Evan Thompson / The Record — South Whidbey sophomore Mallory Drye dribbles the ball during a 3-on-3 drill.

New goals set a high bar for Falcon girls soccer squad | FALL SPORTS PREVIEW

South Whidbey’s girls soccer team is being trained to enter matches with the mindset of not only competing, but winning.

This approach will be put to the test when the Falcons open their league schedule two of the top teams in the state in King’s and Archbishop Murphy in mid-September. Both placed third in the 2016 class 1A and 2A state championships, respectively.

New head coach Terry Swanson knows the odds are stacked against the Falcon squad that finished last in the Cascade Conference with a 2-12-2 overall record, but he’s confident South Whidbey will show its teeth when push comes to shove.

“I’m optimistic, also I’m not naive,” Swanson said. “These players are being trained to go into those games with an attitude that we’re not just there to compete. We want to win those games. I think people will be surprised.”

Swanson wasn’t joking when he told a Record reporter that he wants the Falcons to win the league’s 1A division, which includes King’s, Sultan and Cedar Park Christian.

“That’s how I feel about it,” Swanson said. “I think the girls feel the same way.”

Swanson’s optimism shines light on the type of enthusiasm and mindset that he wants the girls to embrace. Senior Emma Barker and junior Maddy Drye sensed Swanson taking the program in a new direction during the first week of practice and are happy to see where it’s heading.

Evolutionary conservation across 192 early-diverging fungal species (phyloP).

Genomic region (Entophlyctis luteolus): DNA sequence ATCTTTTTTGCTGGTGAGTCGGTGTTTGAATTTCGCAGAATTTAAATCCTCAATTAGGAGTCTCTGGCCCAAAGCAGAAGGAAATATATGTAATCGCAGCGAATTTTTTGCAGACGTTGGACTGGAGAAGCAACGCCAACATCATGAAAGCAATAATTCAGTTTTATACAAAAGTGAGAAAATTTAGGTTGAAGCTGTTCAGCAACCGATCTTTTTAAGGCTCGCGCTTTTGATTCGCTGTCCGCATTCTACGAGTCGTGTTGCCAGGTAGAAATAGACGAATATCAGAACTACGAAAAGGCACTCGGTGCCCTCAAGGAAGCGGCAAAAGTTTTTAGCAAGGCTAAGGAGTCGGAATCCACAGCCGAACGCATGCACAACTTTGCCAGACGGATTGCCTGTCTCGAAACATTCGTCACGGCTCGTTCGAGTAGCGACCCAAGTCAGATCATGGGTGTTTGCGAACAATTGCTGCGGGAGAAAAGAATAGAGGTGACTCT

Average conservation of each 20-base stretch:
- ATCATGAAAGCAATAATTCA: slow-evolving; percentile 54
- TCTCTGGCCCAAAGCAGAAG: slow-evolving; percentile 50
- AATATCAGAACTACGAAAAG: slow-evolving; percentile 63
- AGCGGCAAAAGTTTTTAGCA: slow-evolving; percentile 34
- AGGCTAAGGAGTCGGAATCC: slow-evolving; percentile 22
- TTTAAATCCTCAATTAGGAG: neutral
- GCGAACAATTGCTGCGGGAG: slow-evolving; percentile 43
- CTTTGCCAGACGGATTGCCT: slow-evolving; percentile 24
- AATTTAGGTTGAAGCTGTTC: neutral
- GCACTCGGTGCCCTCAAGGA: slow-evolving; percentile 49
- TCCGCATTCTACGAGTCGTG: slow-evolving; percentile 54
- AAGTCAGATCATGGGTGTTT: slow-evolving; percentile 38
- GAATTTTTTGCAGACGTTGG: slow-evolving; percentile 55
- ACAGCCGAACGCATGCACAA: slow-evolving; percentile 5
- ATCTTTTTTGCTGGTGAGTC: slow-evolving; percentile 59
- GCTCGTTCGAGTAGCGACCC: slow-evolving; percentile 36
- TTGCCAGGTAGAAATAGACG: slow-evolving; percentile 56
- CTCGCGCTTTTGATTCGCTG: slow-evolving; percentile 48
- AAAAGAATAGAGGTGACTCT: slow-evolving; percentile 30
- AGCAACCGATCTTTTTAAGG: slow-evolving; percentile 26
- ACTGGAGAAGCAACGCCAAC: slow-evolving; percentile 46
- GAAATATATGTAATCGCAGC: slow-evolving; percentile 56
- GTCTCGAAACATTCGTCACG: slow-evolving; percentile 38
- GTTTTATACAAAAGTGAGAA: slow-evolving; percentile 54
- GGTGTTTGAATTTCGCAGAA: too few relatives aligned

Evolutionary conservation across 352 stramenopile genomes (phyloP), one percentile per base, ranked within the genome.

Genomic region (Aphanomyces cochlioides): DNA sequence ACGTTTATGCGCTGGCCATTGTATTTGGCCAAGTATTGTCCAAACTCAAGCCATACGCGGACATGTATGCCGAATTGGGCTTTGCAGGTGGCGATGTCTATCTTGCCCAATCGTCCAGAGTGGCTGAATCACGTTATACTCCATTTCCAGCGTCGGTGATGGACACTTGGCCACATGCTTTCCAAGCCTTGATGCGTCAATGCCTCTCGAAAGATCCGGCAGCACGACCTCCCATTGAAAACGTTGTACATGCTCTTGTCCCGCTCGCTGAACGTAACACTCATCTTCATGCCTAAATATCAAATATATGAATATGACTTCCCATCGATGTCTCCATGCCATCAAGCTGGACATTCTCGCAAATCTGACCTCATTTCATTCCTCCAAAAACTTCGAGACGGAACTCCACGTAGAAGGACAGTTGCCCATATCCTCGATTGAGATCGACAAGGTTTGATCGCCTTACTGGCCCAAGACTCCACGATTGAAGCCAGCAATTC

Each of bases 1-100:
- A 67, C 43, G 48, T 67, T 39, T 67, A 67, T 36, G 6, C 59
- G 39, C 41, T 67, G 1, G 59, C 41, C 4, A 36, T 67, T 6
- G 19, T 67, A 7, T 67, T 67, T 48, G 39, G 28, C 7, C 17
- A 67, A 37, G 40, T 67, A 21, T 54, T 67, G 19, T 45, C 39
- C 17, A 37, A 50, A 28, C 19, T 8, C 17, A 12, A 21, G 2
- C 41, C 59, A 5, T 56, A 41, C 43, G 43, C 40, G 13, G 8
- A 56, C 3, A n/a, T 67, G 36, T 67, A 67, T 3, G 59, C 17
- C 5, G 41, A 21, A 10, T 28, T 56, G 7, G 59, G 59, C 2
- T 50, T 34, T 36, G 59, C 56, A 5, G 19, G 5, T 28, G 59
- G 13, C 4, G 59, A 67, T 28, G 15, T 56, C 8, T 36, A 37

“I feel like we’re moving a lot quicker and are going to be more ready for our first game,” Barker said. “I feel like it’s gonna be a good season.”

Drye said she’s noticed there is more communication happening between teammates, even between the varsity and junior varsity squads.

“It’s good to bring everyone together more at the beginning of the season rather than just individuals,” Drye said.

Building chemistry and figuring out where players fit into the new program Swanson is building will be paramount to the season, Drye added.

Swanson said his expectations are seeing individual player development across all facets of the game, reducing goals scored against the Falcons by at least 50 percent from last season and increasing goals scored by 25 percent.

“If we do that, we’re going to have a winning season,” Swanson said.

The first step toward success, Swanson says, is developing a defensive-minded team that can beat its opponents during one-on-one encounters. Teaching girls the ropes of how to tackle properly, how to cover their opponents and how to position their bodies correctly to win possession of the ball are among the key factors with strong defensive play, Swanson said.

“We’re focusing on defense first, then we’ll start worrying about scoring goals later,” Swanson said.

The Falcons trained with several three-on-three drills during the first week of practice. The small numbers are by design; if there are fewer players in any given drill, Swanson says the girls will grow far more comfortable with handling the ball as well as stealing it back from their opponents as opposed to a larger exercise where they may not come into contact with the ball as much.

“I think we’re becoming more confident in offense,” Drye said. “I think we’re going to have a lot more shooting opportunities and a lot more power behind the balls.”

Drye and Barker feel the Hezel sisters — Mikayla and Karyna — will be vital to the Falcon offense, while sophomore goalkeeper Nicole Helseth is also expected to play a pivotal role. Other players to watch out for include sophomore Ashley Rickets and freshman Emily Vanberg.